In Italy meanwhile the French were also checked. Schere, leading a fumbling attack on Vero, was beaten off by Kray at Magnano in the first week in April. By 6 April the French were behind the Mincio and by the 12th they had fallen back behind the Adda. In Rome and Naples, French troops were ordered to evacuate. Everywhere the military genius of Napoleon was absent, and indifferent leadership compromised French arms. When the Russian Suvorov joined Kray with his 30,000 men the allies could deploy 90,000 men and the Russian was made commander-in-chief. Napoleon was unimpressed; he described Suvorov as having the soul but not the brain of a great commander.

On 21 April Serurier’s division, left imprudently on the left bank of the Adda, was attacked by Suvorov and the Austrians. In a brisk action at Cassano, the French were virtually annihilated by an Austrian cavalry charge led by Melas, a talented officer and a Greek born in Transylvania. Once again the Austrian cavalry, in particular the Chevauxleger squadrons, proved that they were the most formidable horsed arm in Europe. Everywhere, the French fell back, heading for the safety of the Ligurian Alps. By late May, the Russians were in Turin, having defeated the French with Austrian help at the ferocious Battle of Novi.

At Novi, the French under Joubert effectively deployed their new tactic of mobile skirmishing infantry. The Austrian grenadiers were repeatedly driven back by swarms of French sharpshooters carefully positioned around their exposed flanks as they advanced. It fell to a young Austrian colonel who was Melas’s adjutant to see and suggest that the key to the French position was the right flank and ask for two brigades (Mitrovsky and Loudon) to help storm the position. This movement late in the day finally disordered the French whose commander Joubert fell with a bullet through his head just where the fighting was at its most violent. The Loudon Brigade of Grenadiers took their objectives at the point of the bayonet spurred on by the young colonel whose name was already becoming a legend: Radetzky.

In his official bulletin to the Emperor, Melas brought this name to wider attention:

I can find neither the words nor the expressions which can do justice to the courage and heroism of the army on this day. … Finally I cannot fail to mention to his Majesty the conduct of Lieutenant Colonel Count Radetsky who in so many moments displayed decisiveness, courage and restless energy and in this battle organising and leading the attack columns which contributed significantly to our victory.

Meanwhile another French force under Macdonald, which had evacuated Naples and attempted to menace the allied lines of communication, was caught by a combined Russo-Austrian force under Suvorov at Trebbia. In nearly three days of fierce fighting Macdonald lost more than 10,000 men and nearly all his guns. After barely three months, the French position in Italy had crumbled. In July both Alessandria and Mantua, which had been defended by French garrisons, had surrendered. Novi and Trebbia simply completed the picture of Gallic gloom.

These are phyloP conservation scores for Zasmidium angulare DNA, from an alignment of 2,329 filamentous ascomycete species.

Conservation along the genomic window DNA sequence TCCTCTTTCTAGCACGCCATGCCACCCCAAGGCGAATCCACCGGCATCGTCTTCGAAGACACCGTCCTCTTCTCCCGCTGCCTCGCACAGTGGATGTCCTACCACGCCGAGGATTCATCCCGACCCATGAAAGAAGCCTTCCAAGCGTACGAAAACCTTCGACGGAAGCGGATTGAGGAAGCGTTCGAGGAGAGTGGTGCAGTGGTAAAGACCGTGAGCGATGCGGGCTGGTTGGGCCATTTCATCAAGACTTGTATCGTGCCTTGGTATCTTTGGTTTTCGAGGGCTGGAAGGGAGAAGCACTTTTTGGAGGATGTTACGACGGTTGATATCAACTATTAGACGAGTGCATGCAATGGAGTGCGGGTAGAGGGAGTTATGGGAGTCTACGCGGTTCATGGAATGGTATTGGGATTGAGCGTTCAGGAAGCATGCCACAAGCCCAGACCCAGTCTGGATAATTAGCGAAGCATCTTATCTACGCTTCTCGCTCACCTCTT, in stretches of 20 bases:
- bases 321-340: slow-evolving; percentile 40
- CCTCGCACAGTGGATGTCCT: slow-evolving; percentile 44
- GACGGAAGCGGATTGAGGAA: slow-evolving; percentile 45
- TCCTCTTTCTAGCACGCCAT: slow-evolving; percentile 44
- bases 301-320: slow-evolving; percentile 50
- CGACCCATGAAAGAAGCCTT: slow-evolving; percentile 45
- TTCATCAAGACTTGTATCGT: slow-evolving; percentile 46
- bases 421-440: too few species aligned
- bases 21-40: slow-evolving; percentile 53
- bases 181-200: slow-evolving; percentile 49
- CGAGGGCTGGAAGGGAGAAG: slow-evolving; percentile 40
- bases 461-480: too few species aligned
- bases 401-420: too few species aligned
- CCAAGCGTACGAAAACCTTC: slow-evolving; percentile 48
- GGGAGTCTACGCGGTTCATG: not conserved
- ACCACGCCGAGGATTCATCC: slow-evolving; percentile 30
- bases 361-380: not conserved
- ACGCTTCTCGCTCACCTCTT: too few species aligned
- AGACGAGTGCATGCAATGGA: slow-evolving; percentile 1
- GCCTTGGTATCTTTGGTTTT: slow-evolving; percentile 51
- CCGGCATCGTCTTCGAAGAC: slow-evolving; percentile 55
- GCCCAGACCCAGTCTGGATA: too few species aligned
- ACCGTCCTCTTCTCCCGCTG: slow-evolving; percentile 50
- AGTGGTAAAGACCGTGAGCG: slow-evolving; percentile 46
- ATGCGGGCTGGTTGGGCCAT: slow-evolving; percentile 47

Fortunately for the French, the old evil of malaria had once again sapped the Russian and Austrian soldiers’ strength and, for the moment, exhaustion prevented pursuit. Moreover, as was often to happen between the Russians and the Austrians, there emerged tensions at the level of command. Relations between Suvorov and Melas were cordial and the Russian made much use of the staff infrastructure the Austrian High Command put at his disposal but the allies moved at a slower pace than their opponents. Their failure to prevent Macdonald escaping with the remnants of his defeated army to join up again with Moreau showed that the Austrian military command had not digested the lesson that the new era of war exacted a high price for lethargy.

Moreover, there were political difficulties. Thugut in Vienna was unamused to hear that Suvorov single-handedly had restored the Piedmontese monarchy. Vienna was also understandably cautious at the prospect of invading France. A vigorous thrust towards Grenoble might have brought the entire edifice down but Vienna as usual was concerned with her own long-term interests, and these dictated action nearer to home. If there were to be an invasion of France then it would have to be through the old Austrian crown lands of Lorraine so that, when the time came to make another peace, these provinces could be under Habsburg occupation.

Archduke Charles withdrawn: Napoleon returns

Thus the fateful decision was taken to shift the bold Archduke Charles away from Zurich where he had achieved so much and move him back to the tributaries of the Rhine. In his place would come the Russians under Korsakow, a far less gifted commander than Suvorov. This weakening of the allies in Switzerland essentially doomed the coalition. As a British diplomat observed, ‘le vrai général’ in Austria was not Melas or the Archduke but Thugut.